A cup of corn supplies 19% of the DV for folate along with 18.9% of the DV for niacin, another B vitamin that may lessen cardiovascular disease risk by helping to lower high cholesterol. As for the magnesium in corn, magnesium is Nature's own calcium channel blocker. When there is enough magnesium around, veins and arteries breathe a sigh of relief and relax, which lessens resistance and improves the flow of blood, oxygen and nutrients throughout the body. Studies show that a deficiency of magnesium is not only associated with heart attack but that immediately following a heart attack, lack of sufficient magnesium promotes free radical injury to the heart. Due, in part, to its relaxant effects, the magnesium found in corn has also been shown to reduce the severity of conditions like asthma and migraine, lower high blood pressure, and reduce the risk of atherosclerosis and diabetic heart disease. A cup of corn provides 16.4% of the DV for magnesium.
Lower Your Risk of Developing Lung Cancer:
Consuming foods rich in beta-cryptoxanthin, an orange-red carotenoid found in highest amounts in corn, pumpkin, papaya, red bell peppers, tangerines, oranges and peaches, may significantly lower one's risk of developing lung cancer. A study published in the September 2003 issue of Cancer Epidemiology, Biomarkers and Prevention reviewed dietary and lifestyle data collected from 63,257 adults in Shanghai, China, who were followed for 8 years, during which time 482 cases of lung cancer were diagnosed. Those eating the most crytpoxanthin-rich foods showed a 27% reduction in lung cancer risk. When current smokers were evaluated, those who were also in the group consuming the most cryptoxanthin-rich foods were found to have a 37% lower risk of lung cancer compared to smokers who ate the least of these health-protective foods. (December 3, 2003)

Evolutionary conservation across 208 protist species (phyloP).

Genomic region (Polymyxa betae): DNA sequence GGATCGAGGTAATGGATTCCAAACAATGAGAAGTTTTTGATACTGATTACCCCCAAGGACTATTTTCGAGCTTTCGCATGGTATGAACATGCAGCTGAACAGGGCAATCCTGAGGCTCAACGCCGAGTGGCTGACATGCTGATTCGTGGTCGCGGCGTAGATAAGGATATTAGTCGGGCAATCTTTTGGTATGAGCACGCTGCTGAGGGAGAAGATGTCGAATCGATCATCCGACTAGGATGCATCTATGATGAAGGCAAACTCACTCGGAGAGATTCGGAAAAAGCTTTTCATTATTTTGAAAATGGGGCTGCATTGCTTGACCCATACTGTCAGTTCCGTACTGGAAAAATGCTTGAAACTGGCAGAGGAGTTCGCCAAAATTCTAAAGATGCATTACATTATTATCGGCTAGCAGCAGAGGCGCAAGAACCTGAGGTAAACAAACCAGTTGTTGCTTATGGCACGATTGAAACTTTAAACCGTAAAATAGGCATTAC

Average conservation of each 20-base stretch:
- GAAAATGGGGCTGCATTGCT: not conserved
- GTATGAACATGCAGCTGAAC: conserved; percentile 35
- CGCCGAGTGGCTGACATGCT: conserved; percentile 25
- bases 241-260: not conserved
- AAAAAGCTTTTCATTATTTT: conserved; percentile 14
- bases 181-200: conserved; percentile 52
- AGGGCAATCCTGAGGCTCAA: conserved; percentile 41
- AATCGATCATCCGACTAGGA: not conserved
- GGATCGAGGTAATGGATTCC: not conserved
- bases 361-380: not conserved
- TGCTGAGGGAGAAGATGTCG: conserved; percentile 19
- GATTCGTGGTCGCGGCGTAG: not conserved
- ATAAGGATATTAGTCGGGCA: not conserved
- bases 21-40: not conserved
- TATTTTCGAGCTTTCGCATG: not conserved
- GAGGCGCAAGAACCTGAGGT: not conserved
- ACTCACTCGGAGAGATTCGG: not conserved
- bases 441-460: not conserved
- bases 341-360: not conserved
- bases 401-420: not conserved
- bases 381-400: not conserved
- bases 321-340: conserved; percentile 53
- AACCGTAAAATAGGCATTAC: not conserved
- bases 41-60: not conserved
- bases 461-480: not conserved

Maintain Your Memory with Thiamin (Vitamin B1):
Corn is an excellent source of thiamin, providing one-third (32.7%) of the daily value for this nutrient in a single cup. Thiamin is an integral participant in enzymatic reactions central to energy production and is also critical for brain cell/cognitive function. This is because thiamin is needed for the synthesis of acetylcholine, a neurotransmitter essential for memory, whose lack has been found to be a significant contributing factor in age-related impairment in mental function (senility) and Alzheimer's disease. In fact, Alzheimer's disease is clinically characterized by a decrease in acetylcholine levels. Don't forget to make corn a staple in your healthy diet.
Support for Energy Production, Even Under Stress:
In addition to its thiamin, corn is a good source of pantothenic acid as well as its aforementioned niacin-vitamin B3. Both pantothenic acid and niacin are necessary for carbohydrate, protein and lipid metabolism. Pantothenic acid is an especially valuable B-vitamin when you're under stress since it supports the function of the adrenal glands. A cup of corn supplies 28.8% of the daily value for pantothenic acid along with 18.9% of the daily value for niacin.
Adhesive; Fuel; Oil; Packing; Paper.
A glue is made from the starch in the seed. This starch is also used in cosmetics and the manufacture of glucose.
A semi-drying oil is obtained from the seed. It has many industrial uses, in the manufacture of linoleum, paints, varnishes, soaps etc.
The corn spathes are used in the production of paper, straw hats and small articles such as little baskets.
A fibre obtained from the stems and seed husks is used for making paper. They are harvested in late summer after the seed has been harvested, they are cut into usable pieces and soaked in clear water for 24 hours. They are then cooked for 2 hours in soda ash and then beaten in a ball mill for 1? hours in a ball mill. The fibres make a light greenish cream paper. Be careful not to overcook the fibre otherwise it will produce a sticky pulp that is very hard to form into paper.
The dried cobs are used as a fuel.
The pith of the stems is used as a packing material.
- 1.Zea Mays,Sweet Corn,the uses and benefit of corn.maize...